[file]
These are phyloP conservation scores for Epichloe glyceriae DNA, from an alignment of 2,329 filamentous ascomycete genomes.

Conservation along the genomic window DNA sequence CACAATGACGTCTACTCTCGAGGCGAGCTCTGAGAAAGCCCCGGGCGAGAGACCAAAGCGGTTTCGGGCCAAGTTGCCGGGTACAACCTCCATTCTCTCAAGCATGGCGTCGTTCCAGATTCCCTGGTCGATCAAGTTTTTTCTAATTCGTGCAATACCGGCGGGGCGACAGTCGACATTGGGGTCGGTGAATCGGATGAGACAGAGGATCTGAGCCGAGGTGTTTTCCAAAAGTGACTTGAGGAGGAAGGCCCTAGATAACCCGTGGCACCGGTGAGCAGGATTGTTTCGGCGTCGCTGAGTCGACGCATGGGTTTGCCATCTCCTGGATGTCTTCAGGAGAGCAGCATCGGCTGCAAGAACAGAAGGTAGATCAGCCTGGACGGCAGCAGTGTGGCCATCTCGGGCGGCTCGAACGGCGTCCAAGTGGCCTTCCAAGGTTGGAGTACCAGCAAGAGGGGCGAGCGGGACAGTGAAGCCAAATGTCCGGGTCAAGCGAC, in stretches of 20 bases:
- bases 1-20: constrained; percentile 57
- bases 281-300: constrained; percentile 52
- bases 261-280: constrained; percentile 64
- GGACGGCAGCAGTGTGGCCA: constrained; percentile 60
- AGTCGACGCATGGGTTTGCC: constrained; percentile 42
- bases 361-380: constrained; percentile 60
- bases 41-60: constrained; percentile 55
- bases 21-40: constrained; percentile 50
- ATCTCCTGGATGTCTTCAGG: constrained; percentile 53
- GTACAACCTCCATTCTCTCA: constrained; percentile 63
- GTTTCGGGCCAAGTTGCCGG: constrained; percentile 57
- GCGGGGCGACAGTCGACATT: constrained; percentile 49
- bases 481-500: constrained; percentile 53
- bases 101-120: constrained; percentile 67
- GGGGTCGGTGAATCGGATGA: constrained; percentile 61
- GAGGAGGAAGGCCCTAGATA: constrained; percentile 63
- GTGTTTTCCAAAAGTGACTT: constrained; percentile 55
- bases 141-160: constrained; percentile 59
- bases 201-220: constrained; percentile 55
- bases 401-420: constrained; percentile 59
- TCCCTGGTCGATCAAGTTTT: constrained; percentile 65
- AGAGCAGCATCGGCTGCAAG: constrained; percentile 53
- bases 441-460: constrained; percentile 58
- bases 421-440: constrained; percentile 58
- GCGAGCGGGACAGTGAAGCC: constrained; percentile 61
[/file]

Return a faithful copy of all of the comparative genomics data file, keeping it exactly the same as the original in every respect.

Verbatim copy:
These are phyloP conservation scores for Epichloe glyceriae DNA, from an alignment of 2,329 filamentous ascomycete genomes.

Conservation along the genomic window DNA sequence CACAATGACGTCTACTCTCGAGGCGAGCTCTGAGAAAGCCCCGGGCGAGAGACCAAAGCGGTTTCGGGCCAAGTTGCCGGGTACAACCTCCATTCTCTCAAGCATGGCGTCGTTCCAGATTCCCTGGTCGATCAAGTTTTTTCTAATTCGTGCAATACCGGCGGGGCGACAGTCGACATTGGGGTCGGTGAATCGGATGAGACAGAGGATCTGAGCCGAGGTGTTTTCCAAAAGTGACTTGAGGAGGAAGGCCCTAGATAACCCGTGGCACCGGTGAGCAGGATTGTTTCGGCGTCGCTGAGTCGACGCATGGGTTTGCCATCTCCTGGATGTCTTCAGGAGAGCAGCATCGGCTGCAAGAACAGAAGGTAGATCAGCCTGGACGGCAGCAGTGTGGCCATCTCGGGCGGCTCGAACGGCGTCCAAGTGGCCTTCCAAGGTTGGAGTACCAGCAAGAGGGGCGAGCGGGACAGTGAAGCCAAATGTCCGGGTCAAGCGAC, in stretches of 20 bases:
- bases 1-20: constrained; percentile 57
- bases 281-300: constrained; percentile 52
- bases 261-280: constrained; percentile 64
- GGACGGCAGCAGTGTGGCCA: constrained; percentile 60
- AGTCGACGCATGGGTTTGCC: constrained; percentile 42
- bases 361-380: constrained; percentile 60
- bases 41-60: constrained; percentile 55
- bases 21-40: constrained; percentile 50
- ATCTCCTGGATGTCTTCAGG: constrained; percentile 53
- GTACAACCTCCATTCTCTCA: constrained; percentile 63
- GTTTCGGGCCAAGTTGCCGG: constrained; percentile 57
- GCGGGGCGACAGTCGACATT: constrained; percentile 49
- bases 481-500: constrained; percentile 53
- bases 101-120: constrained; percentile 67
- GGGGTCGGTGAATCGGATGA: constrained; percentile 61
- GAGGAGGAAGGCCCTAGATA: constrained; percentile 63
- GTGTTTTCCAAAAGTGACTT: constrained; percentile 55
- bases 141-160: constrained; percentile 59
- bases 201-220: constrained; percentile 55
- bases 401-420: constrained; percentile 59
- TCCCTGGTCGATCAAGTTTT: constrained; percentile 65
- AGAGCAGCATCGGCTGCAAG: constrained; percentile 53
- bases 441-460: constrained; percentile 58
- bases 421-440: constrained; percentile 58
- GCGAGCGGGACAGTGAAGCC: constrained; percentile 61